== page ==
[Li Ch`uan adds the comment: "It is like tying together the legs of a thoroughbred, so that it is unable to gallop." One would naturally think of "the ruler" in this passage as being at home, and trying to direct the movements of his army from a distance. But the commentators understand just the reverse, and quote the saying of T`ai Kung: "A kingdom should not be governed from without, and army should not be directed from within." Of course it is true that, during an engagement, or when in close touch with the enemy, the general should not be in the thick of his own troops, but a little distance apart. Otherwise, he will be liable to misjudge the position as a whole, and give wrong orders.]
14. (2) By attempting to govern an army in the same way as he administers a kingdom, being ignorant of the conditions which obtain in an army. This causes restlessness in the soldier's minds.
[Ts`ao Kung's note is, freely translated: "The military sphere and the civil sphere are wholly distinct; you can't handle an army in kid gloves." And Chang Yu says: "Humanity and justice are the principles on which to govern a state, but not an army; opportunism and flexibility, on the other hand, are military rather than civil virtues to assimilate the governing of an army"--to that of a State, understood.]
15. (3) By employing the officers of his army without discrimination,
[That is, he is not careful to use the right man in the right place.]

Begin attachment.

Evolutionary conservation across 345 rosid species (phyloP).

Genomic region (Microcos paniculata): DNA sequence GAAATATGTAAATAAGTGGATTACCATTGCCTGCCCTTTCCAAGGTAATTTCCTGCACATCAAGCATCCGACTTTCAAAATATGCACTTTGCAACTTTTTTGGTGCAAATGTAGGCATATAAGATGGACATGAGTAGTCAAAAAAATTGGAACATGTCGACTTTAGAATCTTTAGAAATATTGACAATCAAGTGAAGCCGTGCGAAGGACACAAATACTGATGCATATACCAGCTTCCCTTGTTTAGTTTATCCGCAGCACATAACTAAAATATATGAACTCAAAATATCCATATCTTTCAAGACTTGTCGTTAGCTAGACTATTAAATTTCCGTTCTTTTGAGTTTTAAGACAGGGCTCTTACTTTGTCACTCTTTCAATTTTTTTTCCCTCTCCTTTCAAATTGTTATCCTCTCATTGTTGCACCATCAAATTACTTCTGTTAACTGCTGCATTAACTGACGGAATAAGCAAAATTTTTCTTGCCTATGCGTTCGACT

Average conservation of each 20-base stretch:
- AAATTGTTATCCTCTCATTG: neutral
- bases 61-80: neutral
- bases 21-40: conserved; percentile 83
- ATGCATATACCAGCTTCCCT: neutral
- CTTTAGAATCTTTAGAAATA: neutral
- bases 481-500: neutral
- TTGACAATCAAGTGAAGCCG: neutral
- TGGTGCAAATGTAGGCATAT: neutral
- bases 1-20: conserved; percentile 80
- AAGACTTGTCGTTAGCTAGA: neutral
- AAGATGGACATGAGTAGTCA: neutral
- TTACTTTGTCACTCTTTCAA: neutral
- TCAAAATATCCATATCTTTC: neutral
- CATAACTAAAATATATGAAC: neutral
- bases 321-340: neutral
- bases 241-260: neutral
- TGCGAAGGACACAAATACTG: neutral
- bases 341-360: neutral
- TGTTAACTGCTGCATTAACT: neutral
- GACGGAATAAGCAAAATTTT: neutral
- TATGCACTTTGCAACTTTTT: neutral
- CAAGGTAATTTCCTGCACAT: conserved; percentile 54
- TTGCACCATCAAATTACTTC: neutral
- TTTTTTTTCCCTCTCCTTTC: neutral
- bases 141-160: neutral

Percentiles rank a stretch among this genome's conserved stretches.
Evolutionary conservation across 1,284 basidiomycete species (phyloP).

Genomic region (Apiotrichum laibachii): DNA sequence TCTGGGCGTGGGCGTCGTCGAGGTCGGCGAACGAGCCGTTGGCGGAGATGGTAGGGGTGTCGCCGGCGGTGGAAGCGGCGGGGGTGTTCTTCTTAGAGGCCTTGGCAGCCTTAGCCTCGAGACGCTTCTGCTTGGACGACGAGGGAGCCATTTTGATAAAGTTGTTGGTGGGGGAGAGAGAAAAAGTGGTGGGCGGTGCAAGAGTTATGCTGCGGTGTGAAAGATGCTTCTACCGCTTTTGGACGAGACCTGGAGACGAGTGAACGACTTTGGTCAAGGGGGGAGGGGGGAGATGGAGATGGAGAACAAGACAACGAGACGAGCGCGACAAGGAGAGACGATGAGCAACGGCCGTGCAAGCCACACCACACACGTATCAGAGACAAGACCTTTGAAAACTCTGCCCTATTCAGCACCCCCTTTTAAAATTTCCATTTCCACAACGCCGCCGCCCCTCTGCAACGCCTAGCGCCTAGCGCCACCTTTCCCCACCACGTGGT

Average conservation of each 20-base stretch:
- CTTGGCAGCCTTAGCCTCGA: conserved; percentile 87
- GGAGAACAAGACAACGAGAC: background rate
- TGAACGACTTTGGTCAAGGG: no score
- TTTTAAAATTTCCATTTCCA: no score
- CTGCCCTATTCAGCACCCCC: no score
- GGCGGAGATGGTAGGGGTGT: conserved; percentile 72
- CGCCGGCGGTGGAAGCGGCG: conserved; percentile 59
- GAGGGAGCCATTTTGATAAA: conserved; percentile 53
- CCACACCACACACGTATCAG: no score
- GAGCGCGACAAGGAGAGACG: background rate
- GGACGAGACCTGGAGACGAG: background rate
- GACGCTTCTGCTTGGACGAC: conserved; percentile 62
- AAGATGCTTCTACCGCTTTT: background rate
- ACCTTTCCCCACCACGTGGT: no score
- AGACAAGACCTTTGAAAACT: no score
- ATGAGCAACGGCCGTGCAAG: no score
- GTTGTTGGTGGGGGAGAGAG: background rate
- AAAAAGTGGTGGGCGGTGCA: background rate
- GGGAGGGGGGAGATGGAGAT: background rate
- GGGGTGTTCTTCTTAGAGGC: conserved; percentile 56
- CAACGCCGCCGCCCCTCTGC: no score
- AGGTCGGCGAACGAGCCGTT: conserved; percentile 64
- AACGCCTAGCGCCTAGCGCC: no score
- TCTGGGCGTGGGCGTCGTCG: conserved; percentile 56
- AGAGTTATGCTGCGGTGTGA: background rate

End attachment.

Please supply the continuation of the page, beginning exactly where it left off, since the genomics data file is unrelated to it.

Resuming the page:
through ignorance of the military principle of adaptation to circumstances. This shakes the confidence of the soldiers.
[I follow Mei Yao-ch`en here. The other commentators refer not to the ruler, as in SS. 13, 14, but to the officers he employs. Thus Tu Yu says: "If a general is ignorant of the principle of adaptability, he must not be entrusted with a position of authority." Tu Mu quotes: "The skillful employer of men will employ the wise man, the brave man, the covetous man, and the stupid man. For the wise man delights in establishing his merit, the brave man likes to show his courage in action, the covetous man is quick at seizing advantages, and the stupid man has no fear of death."]
16. But when the army is restless and distrustful, trouble is sure to come from the other feudal princes. This is simply bringing anarchy into the army, and flinging victory away.
17. Thus we may know that there are five essentials for victory: (1) He will win who knows when to fight and when not to fight.